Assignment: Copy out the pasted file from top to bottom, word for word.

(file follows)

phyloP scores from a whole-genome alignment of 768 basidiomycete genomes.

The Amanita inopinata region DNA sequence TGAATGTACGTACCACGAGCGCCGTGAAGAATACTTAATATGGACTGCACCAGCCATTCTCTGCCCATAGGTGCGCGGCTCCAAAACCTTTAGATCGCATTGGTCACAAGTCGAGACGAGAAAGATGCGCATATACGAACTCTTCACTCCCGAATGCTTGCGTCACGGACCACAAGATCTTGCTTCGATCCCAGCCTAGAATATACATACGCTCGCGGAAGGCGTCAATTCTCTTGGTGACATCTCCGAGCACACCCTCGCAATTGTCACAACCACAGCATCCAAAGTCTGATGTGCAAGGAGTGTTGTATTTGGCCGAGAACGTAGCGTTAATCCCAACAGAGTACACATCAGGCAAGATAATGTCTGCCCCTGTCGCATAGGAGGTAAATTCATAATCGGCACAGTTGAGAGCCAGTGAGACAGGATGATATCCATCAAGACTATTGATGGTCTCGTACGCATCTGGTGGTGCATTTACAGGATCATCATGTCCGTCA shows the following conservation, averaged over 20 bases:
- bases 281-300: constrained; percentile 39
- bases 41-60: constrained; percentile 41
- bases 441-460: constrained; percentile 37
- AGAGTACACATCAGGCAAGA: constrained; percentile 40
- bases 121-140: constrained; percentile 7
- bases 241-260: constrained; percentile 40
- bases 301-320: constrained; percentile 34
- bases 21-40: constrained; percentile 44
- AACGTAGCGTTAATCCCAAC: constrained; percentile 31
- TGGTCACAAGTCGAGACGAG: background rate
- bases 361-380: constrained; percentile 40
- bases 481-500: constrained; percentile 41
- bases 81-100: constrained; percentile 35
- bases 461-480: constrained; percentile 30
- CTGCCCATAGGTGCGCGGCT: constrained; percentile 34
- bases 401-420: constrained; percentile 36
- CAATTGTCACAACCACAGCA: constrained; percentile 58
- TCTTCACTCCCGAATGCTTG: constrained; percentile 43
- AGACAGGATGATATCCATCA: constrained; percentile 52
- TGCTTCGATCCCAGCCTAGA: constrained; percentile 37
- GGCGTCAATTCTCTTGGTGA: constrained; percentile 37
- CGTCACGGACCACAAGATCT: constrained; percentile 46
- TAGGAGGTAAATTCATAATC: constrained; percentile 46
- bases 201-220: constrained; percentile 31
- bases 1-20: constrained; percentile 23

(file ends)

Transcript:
phyloP scores from a whole-genome alignment of 768 basidiomycete genomes.

The Amanita inopinata region DNA sequence TGAATGTACGTACCACGAGCGCCGTGAAGAATACTTAATATGGACTGCACCAGCCATTCTCTGCCCATAGGTGCGCGGCTCCAAAACCTTTAGATCGCATTGGTCACAAGTCGAGACGAGAAAGATGCGCATATACGAACTCTTCACTCCCGAATGCTTGCGTCACGGACCACAAGATCTTGCTTCGATCCCAGCCTAGAATATACATACGCTCGCGGAAGGCGTCAATTCTCTTGGTGACATCTCCGAGCACACCCTCGCAATTGTCACAACCACAGCATCCAAAGTCTGATGTGCAAGGAGTGTTGTATTTGGCCGAGAACGTAGCGTTAATCCCAACAGAGTACACATCAGGCAAGATAATGTCTGCCCCTGTCGCATAGGAGGTAAATTCATAATCGGCACAGTTGAGAGCCAGTGAGACAGGATGATATCCATCAAGACTATTGATGGTCTCGTACGCATCTGGTGGTGCATTTACAGGATCATCATGTCCGTCA shows the following conservation, averaged over 20 bases:
- bases 281-300: constrained; percentile 39
- bases 41-60: constrained; percentile 41
- bases 441-460: constrained; percentile 37
- AGAGTACACATCAGGCAAGA: constrained; percentile 40
- bases 121-140: constrained; percentile 7
- bases 241-260: constrained; percentile 40
- bases 301-320: constrained; percentile 34
- bases 21-40: constrained; percentile 44
- AACGTAGCGTTAATCCCAAC: constrained; percentile 31
- TGGTCACAAGTCGAGACGAG: background rate
- bases 361-380: constrained; percentile 40
- bases 481-500: constrained; percentile 41
- bases 81-100: constrained; percentile 35
- bases 461-480: constrained; percentile 30
- CTGCCCATAGGTGCGCGGCT: constrained; percentile 34
- bases 401-420: constrained; percentile 36
- CAATTGTCACAACCACAGCA: constrained; percentile 58
- TCTTCACTCCCGAATGCTTG: constrained; percentile 43
- AGACAGGATGATATCCATCA: constrained; percentile 52
- TGCTTCGATCCCAGCCTAGA: constrained; percentile 37
- GGCGTCAATTCTCTTGGTGA: constrained; percentile 37
- CGTCACGGACCACAAGATCT: constrained; percentile 46
- TAGGAGGTAAATTCATAATC: constrained; percentile 46
- bases 201-220: constrained; percentile 31
- bases 1-20: constrained; percentile 23